The conflict in Ukraine is not simply about territorial gain. Rather, it is becoming the core global fracture point between ostensible competing accumulation strategies: a private, commercial ‘Western’ variant and a state-led ‘non-Western’ alternative. As such, Ukraine may develop into a laboratorial test case in an era of what Seth Schindler and Jessica DiCarlo call the Infrastructure State: a scenario where ‘the USA and China are engaged in geopolitical-economic competition to integrate territory into value chains anchored by their domestic lead firms through the financing and construction of transnational infrastructure’ (Schindler et al 2021 p. 331). In other words, Ukraine may become a nodal point in the nexus of a Sino-US global rivalry where infrastructure development is a key dimension with which to purpose capital. However, while grandiose infrastructure projects are regularly tabled, the Ukrainian infrastructure story will likely be focused on war recovery in the first instance. Therefore, it will be the everyday infrastructures that will – or at any rate, should – be prioritised: bridges, hospitals, housing, roads, schools. At the same time, it is worth asking where Chinese capital may contribute infrastructurally.
Ukraine’s principal export is grain and Mariupol, the port city devasted in the early stages of the invasion had been chosen for a $50mn trilateral agreement in 2019 between the state-owned China Oil and Foodstuffs Corporation (COFCO) – China’s largest food-processing firm – the state-owned Ukrainian Sea Ports Authority, and Sea Trade Port Mariupol. Together, these bodies agreed to develop berths and construct a grain terminal, envisioning these expansions would advance grain shipment capacities, enlarging trade numbers. The port, which as of July 2022, was operating at full capacity, is in the so-called Donetsk People’s Republic and now in what Russian leaders have recognised as part of Russia. The war forced a suspension of this agreement with COFCO and time will tell if it will be reanimated. However, as Russia’s capital movements are severely restricted due to sanctions operationalised by multiple states and international organisations, it may be challenging to legally sidestep these multifaceted arrangements to repair or rebuild (damaged or destroyed) infrastructure. Consequently, Chinese capital may be encouraged or requested in this case. As such, any realisation of this movement – or cognate Chinese-sourced financing streams into Ukrainian infrastructure in Russian-held territory – may speak to the ‘infrastructure state’ concept. Yet, as above, these investments would likely be shelved until a cessation in conflict has been achieved.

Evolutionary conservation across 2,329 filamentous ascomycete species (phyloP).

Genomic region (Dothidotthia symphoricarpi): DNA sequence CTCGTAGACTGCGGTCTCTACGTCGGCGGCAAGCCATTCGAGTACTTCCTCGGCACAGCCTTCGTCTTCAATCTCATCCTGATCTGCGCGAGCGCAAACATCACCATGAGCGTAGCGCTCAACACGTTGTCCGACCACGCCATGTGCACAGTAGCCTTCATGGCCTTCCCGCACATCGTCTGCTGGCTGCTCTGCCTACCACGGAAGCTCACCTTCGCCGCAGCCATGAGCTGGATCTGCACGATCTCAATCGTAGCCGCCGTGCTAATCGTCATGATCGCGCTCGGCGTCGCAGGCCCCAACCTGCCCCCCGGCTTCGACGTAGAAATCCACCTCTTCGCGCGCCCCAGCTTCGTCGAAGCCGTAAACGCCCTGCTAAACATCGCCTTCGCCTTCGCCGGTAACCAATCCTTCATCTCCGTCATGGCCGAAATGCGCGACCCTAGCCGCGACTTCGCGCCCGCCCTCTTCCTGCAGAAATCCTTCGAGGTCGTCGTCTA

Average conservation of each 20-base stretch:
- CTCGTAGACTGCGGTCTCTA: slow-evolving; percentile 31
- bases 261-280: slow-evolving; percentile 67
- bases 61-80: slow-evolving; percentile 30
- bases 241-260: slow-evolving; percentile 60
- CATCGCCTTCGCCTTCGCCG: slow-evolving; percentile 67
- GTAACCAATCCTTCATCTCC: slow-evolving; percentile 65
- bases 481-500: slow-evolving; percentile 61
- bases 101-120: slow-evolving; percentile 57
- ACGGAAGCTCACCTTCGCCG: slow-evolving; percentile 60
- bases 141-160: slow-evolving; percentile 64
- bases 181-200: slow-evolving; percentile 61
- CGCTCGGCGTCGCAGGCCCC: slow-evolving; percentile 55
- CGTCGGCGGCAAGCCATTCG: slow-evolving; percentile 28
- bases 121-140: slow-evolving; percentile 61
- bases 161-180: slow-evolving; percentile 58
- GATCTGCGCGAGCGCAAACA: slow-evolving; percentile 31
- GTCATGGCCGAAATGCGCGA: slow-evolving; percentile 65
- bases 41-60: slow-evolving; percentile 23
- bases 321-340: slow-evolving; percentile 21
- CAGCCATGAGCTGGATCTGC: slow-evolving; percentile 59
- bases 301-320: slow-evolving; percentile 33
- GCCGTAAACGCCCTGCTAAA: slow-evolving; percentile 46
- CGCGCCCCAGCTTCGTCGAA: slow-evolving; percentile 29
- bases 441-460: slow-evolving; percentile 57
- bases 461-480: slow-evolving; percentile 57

Whether or not Ukraine is able to regain its pre-war borders is something of a moot point. The country is on its knees: damage to transportation infrastructure alone amounts to an estimated $35.1bn. Nothing short of an unparalleled infrastructure plan and implementation would come close to reshaping the country’s infrastructure to resemble anything like it did twelve months ago. How far China will become an important actor remains to be seen. The recent 20th Party Congress report mentioned the Belt and Road Initiative just twice, which speaks to a reassessment of China’s flagship infrastructure programme. Nonetheless, China’s push into global infrastructure projects maintains momentum, projects continue to be agreed. The extent to which China opts to finance part of Ukraine’s infrastructural recovery will become an important event for multiple actors. Whichever way things develop, Ukraine’s policy choices between the pressures of Western banks and Russian tanks remain acute, though Chinese capital may hold the key to revitalising the country’s infrastructure.